Reform, the Obama administration suggested that adoption of the
Common Core standards could be a qualification for states wanting
future Title I funding for low-income schools. Many conservatives
considered this an unconstitutional overreach by the federal
government into an area reserved historically to the states.

In response to this objection, Stern and Klein argued that the Common
Core standards were, in fact, written by both the NGA and the CCSSO,
with financial backing of private foundations, including the Bill and
Melinda Gates Foundation, an arrangement they refer to as
"constitutional federalism at its best."

Claiming that the federal government is not "forcing" states to
comply with the standards - else, how could some of them opt out of
them - Stern and Klein asserted that conservative critics have
overlooked that Common Core supports educating students about the
nation's founding and the basis for constitutional government in the
United States.

Pullmann, however, disagrees, and points out that all math and
English textbooks, as well as national tests - to be taken by all
students - are expected to align with the Common Core, thereby
pressuring states into adopting them if they want their students to
"succeed," based on what is viewed "successful" by the Obama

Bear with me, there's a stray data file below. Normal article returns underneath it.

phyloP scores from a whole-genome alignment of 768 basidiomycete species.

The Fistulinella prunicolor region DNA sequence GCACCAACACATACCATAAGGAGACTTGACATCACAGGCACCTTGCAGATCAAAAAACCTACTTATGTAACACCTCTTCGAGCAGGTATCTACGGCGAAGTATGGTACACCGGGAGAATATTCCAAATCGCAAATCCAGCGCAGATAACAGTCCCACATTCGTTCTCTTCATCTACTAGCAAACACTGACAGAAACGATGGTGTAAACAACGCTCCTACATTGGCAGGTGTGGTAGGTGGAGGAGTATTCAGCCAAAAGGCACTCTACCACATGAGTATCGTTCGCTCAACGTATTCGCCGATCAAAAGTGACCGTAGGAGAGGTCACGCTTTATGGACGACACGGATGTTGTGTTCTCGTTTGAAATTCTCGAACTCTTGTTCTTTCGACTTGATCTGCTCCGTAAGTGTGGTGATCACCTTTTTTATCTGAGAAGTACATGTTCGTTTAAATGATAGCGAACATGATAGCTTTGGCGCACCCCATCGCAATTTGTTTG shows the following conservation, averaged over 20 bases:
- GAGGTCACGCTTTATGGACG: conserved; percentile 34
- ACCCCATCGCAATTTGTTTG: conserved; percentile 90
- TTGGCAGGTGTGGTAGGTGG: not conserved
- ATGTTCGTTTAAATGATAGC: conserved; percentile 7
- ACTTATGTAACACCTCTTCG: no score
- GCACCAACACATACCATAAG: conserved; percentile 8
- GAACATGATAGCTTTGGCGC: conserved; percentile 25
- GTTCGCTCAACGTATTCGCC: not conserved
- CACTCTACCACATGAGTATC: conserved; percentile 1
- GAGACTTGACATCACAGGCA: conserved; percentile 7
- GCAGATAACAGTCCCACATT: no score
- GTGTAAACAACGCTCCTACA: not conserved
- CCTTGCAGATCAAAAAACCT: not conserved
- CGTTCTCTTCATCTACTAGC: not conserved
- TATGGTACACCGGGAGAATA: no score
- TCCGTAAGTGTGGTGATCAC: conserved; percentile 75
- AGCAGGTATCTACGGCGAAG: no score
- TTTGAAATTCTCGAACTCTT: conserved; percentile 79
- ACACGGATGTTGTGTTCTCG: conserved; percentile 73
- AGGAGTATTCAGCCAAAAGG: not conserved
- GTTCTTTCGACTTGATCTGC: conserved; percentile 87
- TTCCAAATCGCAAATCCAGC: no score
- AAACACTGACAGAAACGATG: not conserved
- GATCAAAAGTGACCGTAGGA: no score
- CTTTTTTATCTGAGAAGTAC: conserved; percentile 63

Pullmann asserts that some advocates of Common Core insist that the
standards are "not a curriculum" and that they will promulgate "an
academic curriculum based on great works of Western civilization and
the American republic." [see

She argues:

But the standards are being used to write the tables of contents for
all the textbooks used in K-12 math and English classes. This may not
technically constitute a curriculum, but it certainly defines what
children will be taught, especially when they and their teachers will
be judged by performance on national tests that are aligned with
these standards.

Adding up all the intricacies of the Common Core standards, Pullmann
sees no other way to characterize them other than as "a national
takeover of schooling."

She cites research in the Journal of Scholarship and Practice that
demonstrates how the standards will infiltrate every aspect of K-12
education. They will "form the core curriculum of every public school
program, drive another stronger wave of high stakes testing, and thus
become student selection criteria for K-12 school programs such as
Title I services, gifted and talented programs, high school course
placement, and other academic programs."[see

Pullman states that the "domino effect" of the standards will hit
teacher evaluations, since many states tie teacher ratings to
students' performance on tests. In addition, Common Core will affect
school choice, since many states that have passed school choice laws
require private schools to administer state tests.

Furthermore, college entrance exams, including the SAT and ACT, would
now correspond to Common Core, an aspect that would also impact
homeschoolers who desire entrance to college. Would they, too, need
to use the Common Core standards in order to successfully pass
college entrance exams?

Pullman summarizes, "People who characterize Common Core as anything
other than a national takeover of schooling are either unaware of
these sweeping implications or are deliberately hiding this
information from the public."

Jerry P. Becker
Dept. of Curriculum & Instruction
Southern Illinois University
625 Wham Drive
Mail Code 4610
Carbondale, IL 62901-4610
Phone: (618) 453-4241 [O]
(618) 457-8903 [H]
Fax: (618) 453-4244